Poker/Hands

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There are many poker variants, but unless otherwise specified in the rules of the variant being played, hands are evaluated using the traditional set of five-card hands. These are, from worst to best:

These hands are called the traditional hands or high hands.

Some games called lowball or low poker are played where players strive not for the highest ranking of the above combinations but for the lowest ranking hand. There are three methods of ranking low hands, called /Ace-to-five low, /Deuce-to-seven low, and /Ace-to-six low. The ace-to-five method is most common.

Certain variants use hands of only three cards, either high or low. Three-card low hands can be ranked by any of the three methods above, although with three cards they become ace-to-three (rather than ace-to-five), deuce-to-five, and ace-to-four. The ace-to-three method is the most common, just as the ace-to-five method is most common method for five cards. Three-card high hands are ranked in one of two ways: either with or without straights and flushes. Without (which is the most common, and used such games as Chinese poker), the hands are simply no pair, one pair, and three of a kind. If you add straights and flushes, the order of hands should be changed to reflect the correct probabilities: no pair, one pair, flush, straight, three of a kind, straight flush. This order is used, for example, in Mambo stud.

Some poker games are played with a deck that has been stripped of certain cards, usually low-ranking ones. For example, the Australian game of /Manila uses a 32-card deck in which all cards below the rank of 7 are removed, and /Mexican stud removes the 8s, 9s, and 10s. In both of these games, a flush ranks above a full house, because having fewer cards of each suit available makes flushes rarer.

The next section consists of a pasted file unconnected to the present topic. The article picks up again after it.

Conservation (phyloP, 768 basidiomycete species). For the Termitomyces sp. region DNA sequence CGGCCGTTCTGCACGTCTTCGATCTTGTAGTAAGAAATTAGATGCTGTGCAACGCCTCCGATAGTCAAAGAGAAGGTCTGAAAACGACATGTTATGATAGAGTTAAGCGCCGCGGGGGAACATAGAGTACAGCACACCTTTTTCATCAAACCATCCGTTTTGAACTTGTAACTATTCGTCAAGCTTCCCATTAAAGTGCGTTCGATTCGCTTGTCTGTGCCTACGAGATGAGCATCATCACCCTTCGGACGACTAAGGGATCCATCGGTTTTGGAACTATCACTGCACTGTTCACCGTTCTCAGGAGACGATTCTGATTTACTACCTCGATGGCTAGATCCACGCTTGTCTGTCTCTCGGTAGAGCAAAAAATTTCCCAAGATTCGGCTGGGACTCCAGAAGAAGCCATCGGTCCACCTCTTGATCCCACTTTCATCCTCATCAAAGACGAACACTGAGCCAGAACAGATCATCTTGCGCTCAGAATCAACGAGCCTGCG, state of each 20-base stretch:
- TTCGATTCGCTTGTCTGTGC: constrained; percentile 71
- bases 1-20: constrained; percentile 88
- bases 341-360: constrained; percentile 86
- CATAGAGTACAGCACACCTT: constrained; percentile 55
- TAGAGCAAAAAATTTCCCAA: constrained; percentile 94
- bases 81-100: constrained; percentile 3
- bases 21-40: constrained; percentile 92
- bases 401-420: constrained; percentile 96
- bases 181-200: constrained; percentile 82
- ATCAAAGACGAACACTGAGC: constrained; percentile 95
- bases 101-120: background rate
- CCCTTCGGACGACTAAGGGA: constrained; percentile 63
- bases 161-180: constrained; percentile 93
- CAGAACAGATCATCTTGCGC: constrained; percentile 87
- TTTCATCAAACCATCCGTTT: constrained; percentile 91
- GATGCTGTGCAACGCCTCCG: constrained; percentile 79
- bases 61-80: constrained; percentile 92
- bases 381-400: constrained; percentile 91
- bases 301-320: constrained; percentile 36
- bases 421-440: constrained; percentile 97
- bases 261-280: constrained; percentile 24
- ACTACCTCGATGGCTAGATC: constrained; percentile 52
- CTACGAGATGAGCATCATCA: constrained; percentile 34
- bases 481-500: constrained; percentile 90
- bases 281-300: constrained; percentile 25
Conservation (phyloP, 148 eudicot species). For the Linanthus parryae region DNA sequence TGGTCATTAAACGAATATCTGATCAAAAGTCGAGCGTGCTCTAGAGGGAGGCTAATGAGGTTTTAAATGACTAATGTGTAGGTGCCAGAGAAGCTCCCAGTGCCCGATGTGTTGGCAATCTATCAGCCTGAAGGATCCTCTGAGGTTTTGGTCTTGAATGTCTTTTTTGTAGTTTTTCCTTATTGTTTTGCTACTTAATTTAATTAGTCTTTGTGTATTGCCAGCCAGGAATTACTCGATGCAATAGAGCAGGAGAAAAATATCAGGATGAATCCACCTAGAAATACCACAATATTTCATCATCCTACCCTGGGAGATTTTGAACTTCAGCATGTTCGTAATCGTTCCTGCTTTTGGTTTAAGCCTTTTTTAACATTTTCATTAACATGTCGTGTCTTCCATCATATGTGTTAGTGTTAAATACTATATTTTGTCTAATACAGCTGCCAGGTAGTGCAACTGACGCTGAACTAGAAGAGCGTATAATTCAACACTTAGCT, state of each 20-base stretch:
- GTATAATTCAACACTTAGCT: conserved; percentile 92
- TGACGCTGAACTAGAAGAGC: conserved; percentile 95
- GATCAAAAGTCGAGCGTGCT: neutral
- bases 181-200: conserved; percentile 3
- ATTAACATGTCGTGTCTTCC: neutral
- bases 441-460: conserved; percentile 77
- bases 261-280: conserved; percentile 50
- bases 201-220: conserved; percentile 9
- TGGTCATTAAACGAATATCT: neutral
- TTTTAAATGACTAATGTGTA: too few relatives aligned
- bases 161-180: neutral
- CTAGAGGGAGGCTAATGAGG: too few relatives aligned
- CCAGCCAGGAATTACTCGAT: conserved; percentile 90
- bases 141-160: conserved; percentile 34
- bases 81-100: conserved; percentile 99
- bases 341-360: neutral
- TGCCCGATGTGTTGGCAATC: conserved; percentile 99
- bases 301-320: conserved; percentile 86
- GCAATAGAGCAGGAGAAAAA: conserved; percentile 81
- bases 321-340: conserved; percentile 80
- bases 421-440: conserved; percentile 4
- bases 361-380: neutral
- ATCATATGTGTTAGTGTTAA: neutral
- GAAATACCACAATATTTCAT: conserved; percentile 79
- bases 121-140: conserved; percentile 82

Some games add one or more /Unconventional hands, or have special exceptions to the rules above. For example, in the game of Pai Gow Poker as played in Nevada, a /Wheel (5-4-3-2-A) ranks above a king-high straight, but below an ace-high straight. This is not the case in California, where the nearly identical game is played under the name Double-hand poker using traditional hand values.

General rules

The following general rules apply to evaluating poker hands, whatever set of hand values are used.

  • Individual cards are ranked A (high), K, Q, J, 10, 9, 8, 7, 6, 5, 4, 3, 2 (low).
Individual card ranks are often used to evaluate hands that contain no pairs or other special combinations, or to rank the /Kickers of otherwise equal hands. The Ace is ranked low in ace-to-five and ace-to-six lowball games.
  • Suits have no value.
The suits of the cards may be used in determining whether a hand fits a certain category (specifically the /Flush and /Straight flush hands), but never does one poker hand rank above another solely because of suit. If two players have hands that are identical except for suit, then they are tied and split the pot.
Sometimes a ranking called /High card by suit is used for things like randomly selecting a player to deal, but never to break ties between poker hands themselves.
  • A poker hand consists of five cards.
In games where more than five cards are available to each player, hands are ranked by choosing some five-card subset according to the rules of the game, and comparing that five-card hand against the five-card hands of the other players. Whatever cards remain after choosing the five to be played are of no consequence in determining the winner.
  • Hands are ranked first by category, then by individual card ranks.
That is, even the minimum qualifying hand in a certain category defeats all hands in all lower categories. The smallest /Two pair hand, for example, defeats all hands with just /One pair or /No pair. Only between two hands in the same category are card ranks used to break ties.
  • The order in which cards are dealt is unimportant.
For ease of explanation, hands are shown here neatly arranged, but a poker hand is the same no matter what order the cards are received in.